A Life of Freedom If we are not condemned for what we do or who we are, why not do whatever we want to do? “Shall we go on sinning so that grace may increase? By no means! We are those who have died to sin; how can we live in it any longer?” (Romans 6:1 – 2).

The Bible’s response to total freedom is a refusal to continue to live in destructive ways (see Romans 6:1 – 4). “By dying to what once bound us, we have been released from the law” and can now live “in the new way of the Spirit” (Romans 7:6). The Bible teaches that there are two paths — one that works and one that doesn’t. Both are reality: “The mind governed by the flesh is death, but the mind governed by the Spirit is life and peace” (Romans 8:6).

In salvation, we are reconciled to God through Christ (see Romans 5:10; 2 Corinthians 5:18 – 21). We are free to love and choose healthy ways of living. We do not have to love God or anyone else (see Joshua 24:15). But by looking in the mirror of God’s law, we realize that if we do not choose love, our lives will be empty. We begin to see that a life without fulfilling relationships has little meaning or fulfillment.

In relation to others, when we love them we give them total freedom as God gives us. We accept others, “just as Christ accepted [us]” (Romans 15:7). When they fail to love us or choose not to love us, we do not withdraw our love from them. We may confront them or express our sadness about their choice, but we do not condemn them.

And when we fail, we own our failure. With grace, we do not need to be defensive, for we are not condemned. Guilt says, “I should be different and if I’m not, then I’m bad,” so we get defensive. Grace says, “I see the standard and I’m not measuring up. I need help and love to change so that I can live.” We begin to seek God’s help to change. In a phrase, we “hunger and thirst for righteousness” (Matthew 5:6).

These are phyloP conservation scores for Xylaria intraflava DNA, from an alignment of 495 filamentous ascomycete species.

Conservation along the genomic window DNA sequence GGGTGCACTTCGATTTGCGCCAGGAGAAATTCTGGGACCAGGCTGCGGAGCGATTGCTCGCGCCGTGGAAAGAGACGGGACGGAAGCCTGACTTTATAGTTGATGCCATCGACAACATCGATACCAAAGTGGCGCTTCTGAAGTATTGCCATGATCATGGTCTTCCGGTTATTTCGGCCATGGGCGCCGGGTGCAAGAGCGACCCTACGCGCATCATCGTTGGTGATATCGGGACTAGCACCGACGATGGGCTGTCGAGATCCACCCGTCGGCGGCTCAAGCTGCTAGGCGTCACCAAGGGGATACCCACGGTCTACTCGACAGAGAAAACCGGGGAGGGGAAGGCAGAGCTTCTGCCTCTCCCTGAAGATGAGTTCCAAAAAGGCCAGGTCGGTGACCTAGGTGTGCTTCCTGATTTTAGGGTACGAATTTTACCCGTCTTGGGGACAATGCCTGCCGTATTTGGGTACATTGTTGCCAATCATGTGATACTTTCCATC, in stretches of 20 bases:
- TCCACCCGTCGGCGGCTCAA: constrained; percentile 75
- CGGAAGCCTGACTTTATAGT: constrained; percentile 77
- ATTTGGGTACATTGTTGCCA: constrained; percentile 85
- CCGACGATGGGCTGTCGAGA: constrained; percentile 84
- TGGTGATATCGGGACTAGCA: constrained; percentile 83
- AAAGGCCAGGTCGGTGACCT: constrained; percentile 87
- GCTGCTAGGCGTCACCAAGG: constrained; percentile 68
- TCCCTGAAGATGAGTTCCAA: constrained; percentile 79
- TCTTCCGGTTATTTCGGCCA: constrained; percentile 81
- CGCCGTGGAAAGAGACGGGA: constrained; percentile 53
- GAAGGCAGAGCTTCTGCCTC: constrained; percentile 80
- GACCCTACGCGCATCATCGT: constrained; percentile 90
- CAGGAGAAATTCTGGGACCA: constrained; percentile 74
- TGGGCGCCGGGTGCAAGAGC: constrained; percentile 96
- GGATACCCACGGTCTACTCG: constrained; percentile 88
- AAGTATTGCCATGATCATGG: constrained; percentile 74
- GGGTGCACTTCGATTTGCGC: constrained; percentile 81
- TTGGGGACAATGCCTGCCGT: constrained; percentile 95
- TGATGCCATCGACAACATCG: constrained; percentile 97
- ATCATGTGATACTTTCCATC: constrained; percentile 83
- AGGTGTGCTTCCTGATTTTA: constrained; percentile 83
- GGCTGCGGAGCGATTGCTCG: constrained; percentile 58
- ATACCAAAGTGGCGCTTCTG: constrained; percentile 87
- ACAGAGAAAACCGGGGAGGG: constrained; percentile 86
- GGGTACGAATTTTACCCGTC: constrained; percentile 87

Today’s content is drawn from Beyond Boundaries by Dr. Henry Cloud and Dr. John Townsend. Copyright 2014 by Zondervan; all rights reserved. Visit BoundariesBooks.com for more information.


SOURCE:  Fight The New Drug

With the shockingly quick and easy access to an unlimited, ever-increasing supply of porn these days, it shouldn’t come as a surprise that both science and personal accounts are coming out by the day, exposing the negative impact porn has on peoples’ lives. If you’ve come across these types of articles here and there but still haven’t found the motivation you need to kick your porn habit, we’ve got 40 good reasons for you.

1. Have Better Sex

Perhaps the biggest lie porn sells is that its fantasy world is filled with sex positivity: sexual education, more sex, better sex, etc. What it doesn’t mention, however, is that the deeper a user dives into that fantasy world, the more likely their reality is to become just the opposite. Porn is complicated, the science is simple: the more pornography a person views, the harder it becomes for them to be aroused by a real person or a real relationship. Ditch the shallow counterfeits and put the “sex” back in sexy!

2. It’s like a drug!

On the surface, cocaine and porn don’t seem to have a lot in common but more and more studies are coming out showing that viewing pornography tricks your brain into releasing the same pleasure chemicals as drugs. Much like a drug, when these pleasure chemicals such as dopamine and oxytocin pulse through the brain, they help to create new brain pathways that essentially lead the user back to the behavior that triggered the chemical release in the first place, mimicking a drug addiction. Porn is a drug injected through the eyes, and although quitting can feel just as daunting and impossible as quitting a substance, the support out there is making it more possible than ever and the reward will feel just as liberating!

3.  Habits and Addiction Can Escalate

Because of its addictive nature, in order to retain the same level of interest and excitement, an individual usually needs an ever increasing dosage of porn and constantly evolving material. Over time, their appetite pushes them to more hardcore versions just to achieve the same level of arousal. The unshackling feeling that comes from breaking free from addiction before it escalates will empower you to live your life to it’s fullest potential!

4. Improve Behavior